The Banner Saga 3 Review

Article Index

Eschalon: Book II

Release Date:2018-07-24
  • Role-Playing,Strategy
Theme: Perspective:
  • Third-Person
Buy this Game: Amazon ebay


The Banner Saga 3 is the conclusion to Stoic Studio's tactical RPG trilogy, which began with The Banner Saga (2014) and continued with The Banner Saga 2 (2016).  It picks up right where the previous game ended, with an unnatural darkness spreading over the land (think The Mist, if you're a Stephen King fan), and a giant serpent lurking around.

You're in control of two groups of characters: one is holed up at the human capital, just trying to survive, while the other is venturing through the darkness trying to put things to rights.  The question soon becomes: can your second group cleanse the world quickly enough to save the first?  Unlike The Banner Saga 2, where almost nobody died (and you had to try hard, even for that), characters can die left and right in the finale, so there's lots of tension, especially at the end when a timer starts ticking down.

Nicely, The Banner Saga 3 is a true conclusion to the trilogy.  It doesn't leave a lot of hooks and unanswered questions hanging around (except for what happened to Vognir at the start of the trilogy).  It wraps everything up and deals with the darkness -- or not; there are bad endings, too -- and it provides a good stopping point if Stoic wants to move on to a different world or a different kind of game.

As was the case in The Banner Saga 2, you can either import a save when starting The Banner Saga 3, or you can decide who between Rook and Alette survived at the end of The Banner Saga, and leave everything else to the "canon" version of the world.  Importing is much better since your characters, equipment, renown, and the state of the world are carried over, and any character who didn't reach level 8 is advanced to that level.  Plus, starting a game from scratch and only being allowed to make one decision from the first two titles is just strange (considering that you make dozens of decisions in each game).  It's sort of like Stoic is saying, "Hey, doofus, the first two games are really short; just re-play them," and they decided not to put any effort into the playing-from-scratch option (unlike, say, Obsidian Entertainment with Pillars of Eternity II).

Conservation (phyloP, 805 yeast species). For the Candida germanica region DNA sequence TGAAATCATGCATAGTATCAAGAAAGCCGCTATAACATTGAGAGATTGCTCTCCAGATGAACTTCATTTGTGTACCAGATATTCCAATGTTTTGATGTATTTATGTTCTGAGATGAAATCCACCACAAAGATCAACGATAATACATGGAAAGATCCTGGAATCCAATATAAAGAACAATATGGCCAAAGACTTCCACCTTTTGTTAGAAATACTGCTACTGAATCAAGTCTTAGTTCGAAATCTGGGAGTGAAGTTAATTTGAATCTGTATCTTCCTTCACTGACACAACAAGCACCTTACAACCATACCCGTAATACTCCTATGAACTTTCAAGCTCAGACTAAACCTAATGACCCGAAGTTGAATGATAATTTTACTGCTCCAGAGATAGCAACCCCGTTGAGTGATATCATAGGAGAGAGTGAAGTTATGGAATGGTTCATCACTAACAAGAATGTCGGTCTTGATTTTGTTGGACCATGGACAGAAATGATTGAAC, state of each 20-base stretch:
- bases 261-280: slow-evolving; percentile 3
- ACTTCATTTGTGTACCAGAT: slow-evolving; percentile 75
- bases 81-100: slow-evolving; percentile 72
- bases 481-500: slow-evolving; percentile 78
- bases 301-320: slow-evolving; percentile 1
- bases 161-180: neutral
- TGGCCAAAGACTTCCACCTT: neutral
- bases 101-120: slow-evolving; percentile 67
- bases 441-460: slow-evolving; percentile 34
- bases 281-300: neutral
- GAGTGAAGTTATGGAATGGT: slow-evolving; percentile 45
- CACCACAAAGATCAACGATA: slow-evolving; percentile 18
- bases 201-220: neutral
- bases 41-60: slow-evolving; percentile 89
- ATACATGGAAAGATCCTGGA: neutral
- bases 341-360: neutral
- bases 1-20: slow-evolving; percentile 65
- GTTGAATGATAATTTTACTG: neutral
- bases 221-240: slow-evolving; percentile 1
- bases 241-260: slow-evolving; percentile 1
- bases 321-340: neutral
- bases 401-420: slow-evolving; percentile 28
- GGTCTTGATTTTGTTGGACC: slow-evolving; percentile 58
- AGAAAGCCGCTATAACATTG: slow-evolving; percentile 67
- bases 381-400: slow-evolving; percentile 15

In The Banner Saga 3, you don't create your own character.  Instead, you make decisions for the main characters of the story as events unfold, and you also control them in battle.  That means all of the characters are defined by a regular collection of RPG stats and abilities.  For stats, they have Strength (which determines the amount of damage they do and also acts as their health), Armor (which protects them from Strength attacks), Break (which can be used to damage Armor), Exertion (which can be added to skills or attacks for extra damage), and Willpower (which powers skills and Exertion).

Along with the stats, characters also have multiple abilities.  They start with one active and passive ability, and they gain a second active ability at level 6.  Some of the abilities include Insult (which sends an enemy to the end of the initiative queue), Mend (which restores Armor), and Pig Sticker (which increases a character's critical chance with the more adjacent allies there are).  Depending on your decisions during the trilogy, you might have two dozen or more characters available, giving you lots of abilities to choose between when picking out the six characters who participate in battles for you.  This sort of versatility and freedom of choice is always welcome.